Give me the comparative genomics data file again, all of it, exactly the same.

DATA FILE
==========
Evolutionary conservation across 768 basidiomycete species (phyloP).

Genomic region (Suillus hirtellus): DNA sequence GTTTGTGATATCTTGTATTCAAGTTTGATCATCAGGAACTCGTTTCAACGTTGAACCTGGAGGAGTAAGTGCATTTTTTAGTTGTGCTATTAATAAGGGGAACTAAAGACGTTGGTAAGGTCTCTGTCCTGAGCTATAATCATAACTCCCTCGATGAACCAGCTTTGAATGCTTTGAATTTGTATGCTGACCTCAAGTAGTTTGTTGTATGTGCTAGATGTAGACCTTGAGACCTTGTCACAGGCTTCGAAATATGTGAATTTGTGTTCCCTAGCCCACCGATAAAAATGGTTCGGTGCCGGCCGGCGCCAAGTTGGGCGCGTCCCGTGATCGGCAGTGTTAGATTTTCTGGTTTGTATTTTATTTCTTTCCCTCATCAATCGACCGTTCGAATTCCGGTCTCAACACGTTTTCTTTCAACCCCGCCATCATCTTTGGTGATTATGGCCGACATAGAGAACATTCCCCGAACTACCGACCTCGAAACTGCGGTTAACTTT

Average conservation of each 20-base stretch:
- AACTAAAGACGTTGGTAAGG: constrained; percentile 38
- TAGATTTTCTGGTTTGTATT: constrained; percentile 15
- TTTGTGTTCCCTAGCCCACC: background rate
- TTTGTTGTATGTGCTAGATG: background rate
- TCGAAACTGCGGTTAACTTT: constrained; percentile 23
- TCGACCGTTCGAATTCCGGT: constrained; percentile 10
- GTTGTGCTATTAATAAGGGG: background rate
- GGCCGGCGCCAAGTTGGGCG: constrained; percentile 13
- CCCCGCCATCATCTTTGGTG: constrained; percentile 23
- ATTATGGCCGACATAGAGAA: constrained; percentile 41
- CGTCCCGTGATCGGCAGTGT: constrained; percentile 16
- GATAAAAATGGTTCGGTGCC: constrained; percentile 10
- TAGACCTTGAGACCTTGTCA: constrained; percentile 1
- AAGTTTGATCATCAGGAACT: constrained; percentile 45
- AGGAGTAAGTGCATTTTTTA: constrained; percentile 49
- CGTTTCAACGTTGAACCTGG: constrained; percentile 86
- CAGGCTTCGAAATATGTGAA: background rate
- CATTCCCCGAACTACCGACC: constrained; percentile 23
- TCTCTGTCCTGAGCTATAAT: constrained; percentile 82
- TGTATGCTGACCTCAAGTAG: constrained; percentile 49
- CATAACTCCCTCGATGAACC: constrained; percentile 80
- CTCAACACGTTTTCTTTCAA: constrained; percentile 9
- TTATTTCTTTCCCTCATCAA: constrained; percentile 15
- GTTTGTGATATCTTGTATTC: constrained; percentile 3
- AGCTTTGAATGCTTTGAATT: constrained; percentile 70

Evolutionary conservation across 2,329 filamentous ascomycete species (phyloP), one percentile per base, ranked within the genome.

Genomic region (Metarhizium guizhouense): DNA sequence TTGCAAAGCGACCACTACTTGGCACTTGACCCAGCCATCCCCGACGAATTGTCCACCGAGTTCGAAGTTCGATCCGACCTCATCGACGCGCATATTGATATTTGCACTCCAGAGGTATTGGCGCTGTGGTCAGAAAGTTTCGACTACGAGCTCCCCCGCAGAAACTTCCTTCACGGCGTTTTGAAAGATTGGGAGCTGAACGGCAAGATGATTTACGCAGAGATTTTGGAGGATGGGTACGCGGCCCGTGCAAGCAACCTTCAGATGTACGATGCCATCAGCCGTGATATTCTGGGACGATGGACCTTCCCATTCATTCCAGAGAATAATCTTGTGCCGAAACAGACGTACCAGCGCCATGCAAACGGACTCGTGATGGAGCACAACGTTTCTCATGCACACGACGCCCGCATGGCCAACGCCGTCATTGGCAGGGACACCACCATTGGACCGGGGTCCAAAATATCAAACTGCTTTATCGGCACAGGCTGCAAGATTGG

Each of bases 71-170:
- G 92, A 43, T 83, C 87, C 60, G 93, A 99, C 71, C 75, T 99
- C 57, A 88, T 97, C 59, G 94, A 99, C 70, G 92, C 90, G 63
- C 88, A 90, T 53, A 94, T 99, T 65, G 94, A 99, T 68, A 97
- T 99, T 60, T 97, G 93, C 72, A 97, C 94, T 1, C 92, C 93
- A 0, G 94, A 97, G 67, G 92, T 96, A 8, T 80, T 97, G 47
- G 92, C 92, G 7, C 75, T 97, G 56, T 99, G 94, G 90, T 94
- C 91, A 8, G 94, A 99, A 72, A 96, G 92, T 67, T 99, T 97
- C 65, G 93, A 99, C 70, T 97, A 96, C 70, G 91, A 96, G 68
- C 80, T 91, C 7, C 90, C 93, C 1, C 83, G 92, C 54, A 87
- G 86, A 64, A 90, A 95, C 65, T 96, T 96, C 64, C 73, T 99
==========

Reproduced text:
Evolutionary conservation across 768 basidiomycete species (phyloP).

Genomic region (Suillus hirtellus): DNA sequence GTTTGTGATATCTTGTATTCAAGTTTGATCATCAGGAACTCGTTTCAACGTTGAACCTGGAGGAGTAAGTGCATTTTTTAGTTGTGCTATTAATAAGGGGAACTAAAGACGTTGGTAAGGTCTCTGTCCTGAGCTATAATCATAACTCCCTCGATGAACCAGCTTTGAATGCTTTGAATTTGTATGCTGACCTCAAGTAGTTTGTTGTATGTGCTAGATGTAGACCTTGAGACCTTGTCACAGGCTTCGAAATATGTGAATTTGTGTTCCCTAGCCCACCGATAAAAATGGTTCGGTGCCGGCCGGCGCCAAGTTGGGCGCGTCCCGTGATCGGCAGTGTTAGATTTTCTGGTTTGTATTTTATTTCTTTCCCTCATCAATCGACCGTTCGAATTCCGGTCTCAACACGTTTTCTTTCAACCCCGCCATCATCTTTGGTGATTATGGCCGACATAGAGAACATTCCCCGAACTACCGACCTCGAAACTGCGGTTAACTTT

Average conservation of each 20-base stretch:
- AACTAAAGACGTTGGTAAGG: constrained; percentile 38
- TAGATTTTCTGGTTTGTATT: constrained; percentile 15
- TTTGTGTTCCCTAGCCCACC: background rate
- TTTGTTGTATGTGCTAGATG: background rate
- TCGAAACTGCGGTTAACTTT: constrained; percentile 23
- TCGACCGTTCGAATTCCGGT: constrained; percentile 10
- GTTGTGCTATTAATAAGGGG: background rate
- GGCCGGCGCCAAGTTGGGCG: constrained; percentile 13
- CCCCGCCATCATCTTTGGTG: constrained; percentile 23
- ATTATGGCCGACATAGAGAA: constrained; percentile 41
- CGTCCCGTGATCGGCAGTGT: constrained; percentile 16
- GATAAAAATGGTTCGGTGCC: constrained; percentile 10
- TAGACCTTGAGACCTTGTCA: constrained; percentile 1
- AAGTTTGATCATCAGGAACT: constrained; percentile 45
- AGGAGTAAGTGCATTTTTTA: constrained; percentile 49
- CGTTTCAACGTTGAACCTGG: constrained; percentile 86
- CAGGCTTCGAAATATGTGAA: background rate
- CATTCCCCGAACTACCGACC: constrained; percentile 23
- TCTCTGTCCTGAGCTATAAT: constrained; percentile 82
- TGTATGCTGACCTCAAGTAG: constrained; percentile 49
- CATAACTCCCTCGATGAACC: constrained; percentile 80
- CTCAACACGTTTTCTTTCAA: constrained; percentile 9
- TTATTTCTTTCCCTCATCAA: constrained; percentile 15
- GTTTGTGATATCTTGTATTC: constrained; percentile 3
- AGCTTTGAATGCTTTGAATT: constrained; percentile 70

Evolutionary conservation across 2,329 filamentous ascomycete species (phyloP), one percentile per base, ranked within the genome.

Genomic region (Metarhizium guizhouense): DNA sequence TTGCAAAGCGACCACTACTTGGCACTTGACCCAGCCATCCCCGACGAATTGTCCACCGAGTTCGAAGTTCGATCCGACCTCATCGACGCGCATATTGATATTTGCACTCCAGAGGTATTGGCGCTGTGGTCAGAAAGTTTCGACTACGAGCTCCCCCGCAGAAACTTCCTTCACGGCGTTTTGAAAGATTGGGAGCTGAACGGCAAGATGATTTACGCAGAGATTTTGGAGGATGGGTACGCGGCCCGTGCAAGCAACCTTCAGATGTACGATGCCATCAGCCGTGATATTCTGGGACGATGGACCTTCCCATTCATTCCAGAGAATAATCTTGTGCCGAAACAGACGTACCAGCGCCATGCAAACGGACTCGTGATGGAGCACAACGTTTCTCATGCACACGACGCCCGCATGGCCAACGCCGTCATTGGCAGGGACACCACCATTGGACCGGGGTCCAAAATATCAAACTGCTTTATCGGCACAGGCTGCAAGATTGG

Each of bases 71-170:
- G 92, A 43, T 83, C 87, C 60, G 93, A 99, C 71, C 75, T 99
- C 57, A 88, T 97, C 59, G 94, A 99, C 70, G 92, C 90, G 63
- C 88, A 90, T 53, A 94, T 99, T 65, G 94, A 99, T 68, A 97
- T 99, T 60, T 97, G 93, C 72, A 97, C 94, T 1, C 92, C 93
- A 0, G 94, A 97, G 67, G 92, T 96, A 8, T 80, T 97, G 47
- G 92, C 92, G 7, C 75, T 97, G 56, T 99, G 94, G 90, T 94
- C 91, A 8, G 94, A 99, A 72, A 96, G 92, T 67, T 99, T 97
- C 65, G 93, A 99, C 70, T 97, A 96, C 70, G 91, A 96, G 68
- C 80, T 91, C 7, C 90, C 93, C 1, C 83, G 92, C 54, A 87
- G 86, A 64, A 90, A 95, C 65, T 96, T 96, C 64, C 73, T 99